From my chair, Georgia didn’t ‘beat themselves’

AP Photo/Richard Shiro
AP Photo/Richard Shiro


As I waited in line at Einstein Bros. Bagels this morning, I finally heard the one sentence that I read multiple times on social media last night.

“We beat ourselves.”

Of course, the young lady who ordered her breakfast sandwich she was counting on to be a pick-me-up was a Georgia fan. I thought back to the Dawgs’ 38-35 loss last night at Clemson and wondered silently if we watched the same game.

Sorry, Georgia fans, but your team was beaten by a better squad on Saturday night.

It’s an easy excuse to make when an SEC team loses to a nonconference opponent, and it’s one we hear every single time — there’s just no chance an ACC school could beat a SEC school outright, so it must have been the SEC team that just didn’t care.

Well, Clemson was better on Saturday night, and I can assure you both teams were trying.

I might have believed Georgia beat themselves if Clemson’s Tajh Boyd didn’t go off for five touchdowns — three through the air and two on the ground. The senior quarterback carved up a UGA defense that everyone knew would be suspect, and the way he exposed the holes all over the field was nothing short of surgical. That’s not beating yourselves, that’s being weak and vulnerable against teams that actually have a competent offense.

(Also read: Could Clemson go all the way this season?)

If the Georgia defense had any clue how to stop Clemson’s hurry-up offense, I might believe they beat themselves, but it seemed the only thing they could do to stop the speed was to have a player fake or embellish an injury. Isn’t it strange how Georgia’s players only got hurt when the Tigers ran a no-huddle offense?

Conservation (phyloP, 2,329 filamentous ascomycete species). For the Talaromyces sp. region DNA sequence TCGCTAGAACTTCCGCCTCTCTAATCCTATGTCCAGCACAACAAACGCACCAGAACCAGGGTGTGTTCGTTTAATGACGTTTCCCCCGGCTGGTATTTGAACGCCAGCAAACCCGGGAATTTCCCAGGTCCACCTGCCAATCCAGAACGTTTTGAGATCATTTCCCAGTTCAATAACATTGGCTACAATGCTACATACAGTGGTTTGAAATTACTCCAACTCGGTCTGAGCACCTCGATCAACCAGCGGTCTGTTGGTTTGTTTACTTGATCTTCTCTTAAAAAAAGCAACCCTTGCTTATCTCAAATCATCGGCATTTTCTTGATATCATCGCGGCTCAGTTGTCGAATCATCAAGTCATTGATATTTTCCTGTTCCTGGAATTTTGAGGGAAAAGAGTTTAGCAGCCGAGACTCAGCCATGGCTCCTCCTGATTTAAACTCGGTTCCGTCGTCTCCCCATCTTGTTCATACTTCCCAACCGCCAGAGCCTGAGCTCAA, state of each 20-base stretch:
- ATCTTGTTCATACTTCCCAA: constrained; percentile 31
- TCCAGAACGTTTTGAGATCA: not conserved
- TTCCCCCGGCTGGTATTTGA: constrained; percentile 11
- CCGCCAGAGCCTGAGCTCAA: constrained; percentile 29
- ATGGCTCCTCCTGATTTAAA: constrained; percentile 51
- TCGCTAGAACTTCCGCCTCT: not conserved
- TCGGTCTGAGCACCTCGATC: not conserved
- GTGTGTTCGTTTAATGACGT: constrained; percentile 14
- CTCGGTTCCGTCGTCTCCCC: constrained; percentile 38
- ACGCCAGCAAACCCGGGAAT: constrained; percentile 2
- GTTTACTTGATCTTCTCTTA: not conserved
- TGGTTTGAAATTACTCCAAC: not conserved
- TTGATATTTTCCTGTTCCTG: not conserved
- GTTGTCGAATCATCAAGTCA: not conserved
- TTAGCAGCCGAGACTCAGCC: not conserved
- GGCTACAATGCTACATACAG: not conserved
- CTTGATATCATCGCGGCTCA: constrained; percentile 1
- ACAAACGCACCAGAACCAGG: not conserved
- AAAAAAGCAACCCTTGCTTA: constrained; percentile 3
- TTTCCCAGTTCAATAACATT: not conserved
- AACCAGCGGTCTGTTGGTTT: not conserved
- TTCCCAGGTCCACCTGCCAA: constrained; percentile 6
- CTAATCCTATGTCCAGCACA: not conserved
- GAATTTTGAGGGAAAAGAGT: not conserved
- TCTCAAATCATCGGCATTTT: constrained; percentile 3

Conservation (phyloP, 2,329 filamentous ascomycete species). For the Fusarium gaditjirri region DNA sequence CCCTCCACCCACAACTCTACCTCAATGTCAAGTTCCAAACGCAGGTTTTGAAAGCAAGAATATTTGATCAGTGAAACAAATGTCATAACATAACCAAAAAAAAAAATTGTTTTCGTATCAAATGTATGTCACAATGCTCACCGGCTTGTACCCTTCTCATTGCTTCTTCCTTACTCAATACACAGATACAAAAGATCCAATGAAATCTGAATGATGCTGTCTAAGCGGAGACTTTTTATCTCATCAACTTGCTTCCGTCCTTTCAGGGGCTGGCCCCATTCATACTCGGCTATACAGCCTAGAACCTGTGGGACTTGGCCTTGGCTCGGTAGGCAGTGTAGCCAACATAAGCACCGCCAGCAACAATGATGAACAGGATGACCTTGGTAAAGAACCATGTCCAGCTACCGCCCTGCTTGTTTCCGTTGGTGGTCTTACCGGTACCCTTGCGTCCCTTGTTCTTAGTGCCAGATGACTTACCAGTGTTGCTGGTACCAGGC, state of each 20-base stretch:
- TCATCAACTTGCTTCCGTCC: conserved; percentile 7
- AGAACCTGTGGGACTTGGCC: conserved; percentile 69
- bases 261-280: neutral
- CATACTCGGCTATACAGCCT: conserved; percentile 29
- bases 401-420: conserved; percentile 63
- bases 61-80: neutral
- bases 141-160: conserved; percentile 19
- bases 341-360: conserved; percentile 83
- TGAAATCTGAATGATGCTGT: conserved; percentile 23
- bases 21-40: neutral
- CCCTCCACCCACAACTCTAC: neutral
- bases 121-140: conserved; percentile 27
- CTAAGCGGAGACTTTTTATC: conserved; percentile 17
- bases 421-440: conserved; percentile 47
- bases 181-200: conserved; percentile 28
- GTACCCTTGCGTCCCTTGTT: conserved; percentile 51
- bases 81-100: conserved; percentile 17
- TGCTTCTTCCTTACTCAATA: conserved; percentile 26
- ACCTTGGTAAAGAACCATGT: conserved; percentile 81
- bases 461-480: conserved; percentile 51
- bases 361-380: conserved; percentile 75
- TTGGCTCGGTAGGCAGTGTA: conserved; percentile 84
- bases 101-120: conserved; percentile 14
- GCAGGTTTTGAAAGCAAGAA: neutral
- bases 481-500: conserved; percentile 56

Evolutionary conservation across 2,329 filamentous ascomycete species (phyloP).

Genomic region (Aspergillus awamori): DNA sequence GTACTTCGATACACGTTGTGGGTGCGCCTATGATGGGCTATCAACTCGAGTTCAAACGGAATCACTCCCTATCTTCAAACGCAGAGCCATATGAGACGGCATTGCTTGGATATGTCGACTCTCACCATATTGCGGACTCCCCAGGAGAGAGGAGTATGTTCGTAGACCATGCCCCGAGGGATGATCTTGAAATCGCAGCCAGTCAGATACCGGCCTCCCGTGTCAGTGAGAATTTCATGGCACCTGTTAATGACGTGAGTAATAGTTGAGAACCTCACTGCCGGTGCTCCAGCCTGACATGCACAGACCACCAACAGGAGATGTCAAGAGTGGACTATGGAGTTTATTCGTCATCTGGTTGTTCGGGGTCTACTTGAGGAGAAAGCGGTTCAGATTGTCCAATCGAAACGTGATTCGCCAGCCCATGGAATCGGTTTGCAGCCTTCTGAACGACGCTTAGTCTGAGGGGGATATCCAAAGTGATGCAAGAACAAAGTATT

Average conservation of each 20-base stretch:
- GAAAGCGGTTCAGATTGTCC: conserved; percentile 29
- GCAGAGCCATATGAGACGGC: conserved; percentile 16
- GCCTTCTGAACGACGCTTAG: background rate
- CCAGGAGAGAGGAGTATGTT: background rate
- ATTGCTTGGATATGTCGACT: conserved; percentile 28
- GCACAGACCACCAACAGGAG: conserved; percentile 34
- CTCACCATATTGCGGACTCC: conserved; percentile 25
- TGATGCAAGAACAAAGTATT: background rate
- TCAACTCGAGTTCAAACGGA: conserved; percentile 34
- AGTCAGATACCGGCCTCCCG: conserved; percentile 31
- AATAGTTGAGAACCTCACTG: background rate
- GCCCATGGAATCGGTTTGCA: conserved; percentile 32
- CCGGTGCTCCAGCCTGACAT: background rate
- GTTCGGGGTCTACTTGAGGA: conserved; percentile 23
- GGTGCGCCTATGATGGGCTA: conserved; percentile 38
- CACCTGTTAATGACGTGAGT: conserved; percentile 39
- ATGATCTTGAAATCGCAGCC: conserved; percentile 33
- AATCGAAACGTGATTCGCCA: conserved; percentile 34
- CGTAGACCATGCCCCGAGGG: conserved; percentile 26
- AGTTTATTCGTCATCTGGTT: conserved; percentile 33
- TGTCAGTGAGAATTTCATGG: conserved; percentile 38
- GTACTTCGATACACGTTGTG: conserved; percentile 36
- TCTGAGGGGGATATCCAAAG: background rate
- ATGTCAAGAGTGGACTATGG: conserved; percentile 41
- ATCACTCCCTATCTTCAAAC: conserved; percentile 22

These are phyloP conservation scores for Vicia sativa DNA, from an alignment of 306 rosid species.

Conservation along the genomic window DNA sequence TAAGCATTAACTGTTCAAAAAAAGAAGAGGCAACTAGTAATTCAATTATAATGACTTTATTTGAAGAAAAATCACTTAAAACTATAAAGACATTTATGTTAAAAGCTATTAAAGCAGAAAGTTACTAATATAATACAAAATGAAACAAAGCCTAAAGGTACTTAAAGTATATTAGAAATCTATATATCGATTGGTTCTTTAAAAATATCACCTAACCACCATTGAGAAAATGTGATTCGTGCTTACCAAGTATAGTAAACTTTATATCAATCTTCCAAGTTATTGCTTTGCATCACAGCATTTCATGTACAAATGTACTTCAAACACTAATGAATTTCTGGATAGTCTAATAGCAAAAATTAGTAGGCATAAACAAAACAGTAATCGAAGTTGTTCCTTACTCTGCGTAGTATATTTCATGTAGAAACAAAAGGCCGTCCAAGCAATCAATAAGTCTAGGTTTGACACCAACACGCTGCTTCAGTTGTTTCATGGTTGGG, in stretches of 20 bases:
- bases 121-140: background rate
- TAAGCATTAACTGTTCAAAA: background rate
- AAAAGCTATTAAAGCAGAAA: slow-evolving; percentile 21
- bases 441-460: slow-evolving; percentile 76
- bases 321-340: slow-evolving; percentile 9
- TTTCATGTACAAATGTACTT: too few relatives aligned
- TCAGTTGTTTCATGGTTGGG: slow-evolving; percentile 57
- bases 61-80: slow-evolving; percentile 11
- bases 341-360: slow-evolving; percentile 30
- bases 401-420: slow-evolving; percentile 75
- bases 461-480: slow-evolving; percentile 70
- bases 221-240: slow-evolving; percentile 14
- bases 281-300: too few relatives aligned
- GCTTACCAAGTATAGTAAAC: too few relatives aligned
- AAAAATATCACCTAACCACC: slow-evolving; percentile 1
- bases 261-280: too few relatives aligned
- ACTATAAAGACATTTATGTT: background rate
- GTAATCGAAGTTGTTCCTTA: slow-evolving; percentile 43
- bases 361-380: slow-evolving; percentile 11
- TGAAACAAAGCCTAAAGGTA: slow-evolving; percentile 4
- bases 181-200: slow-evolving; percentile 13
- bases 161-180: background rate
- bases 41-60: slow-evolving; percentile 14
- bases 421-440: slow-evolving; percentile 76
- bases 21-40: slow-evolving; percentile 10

I might have even believed Georgia beat themselves if senior quarterback Aaron Murray could actually convert a third down every now and then when it mattered (Georgia was 4-for-14 on third downs). How many times did Murray throw behind one of his receivers on a third down last night? Are Georgia’s wide receivers really that clueless about the playbook and running the wrong routes? I doubt it.

Finally, I might have bought into the “we beat ourselves” excuse if Georgia wasn’t so damn pitiful in a hostile environment. I wrote yesterday that the Dawgs were horrible in the only other big road game they’ve played in the last two seasons, and they were short of brilliant again on Saturday night. It’s a small sample size, but a trend is growing, and it’s obvious that Georgia’s fear of the big road game has left them unprepared when one does arise.

And if you think Georgia wasn’t rattled, their first play from scrimmage was a false start. They simply weren’t ready for the atmosphere on Saturday night, and while they adjusted and got a little more comfortable as the game went on, they couldn’t make enough plays to overcome the Clemson offense that beat them senseless.

That’s sad, because I really wanted Georgia to win. Now Florida State will have to beat the Tigers in Death Valley and ruin their dream season.

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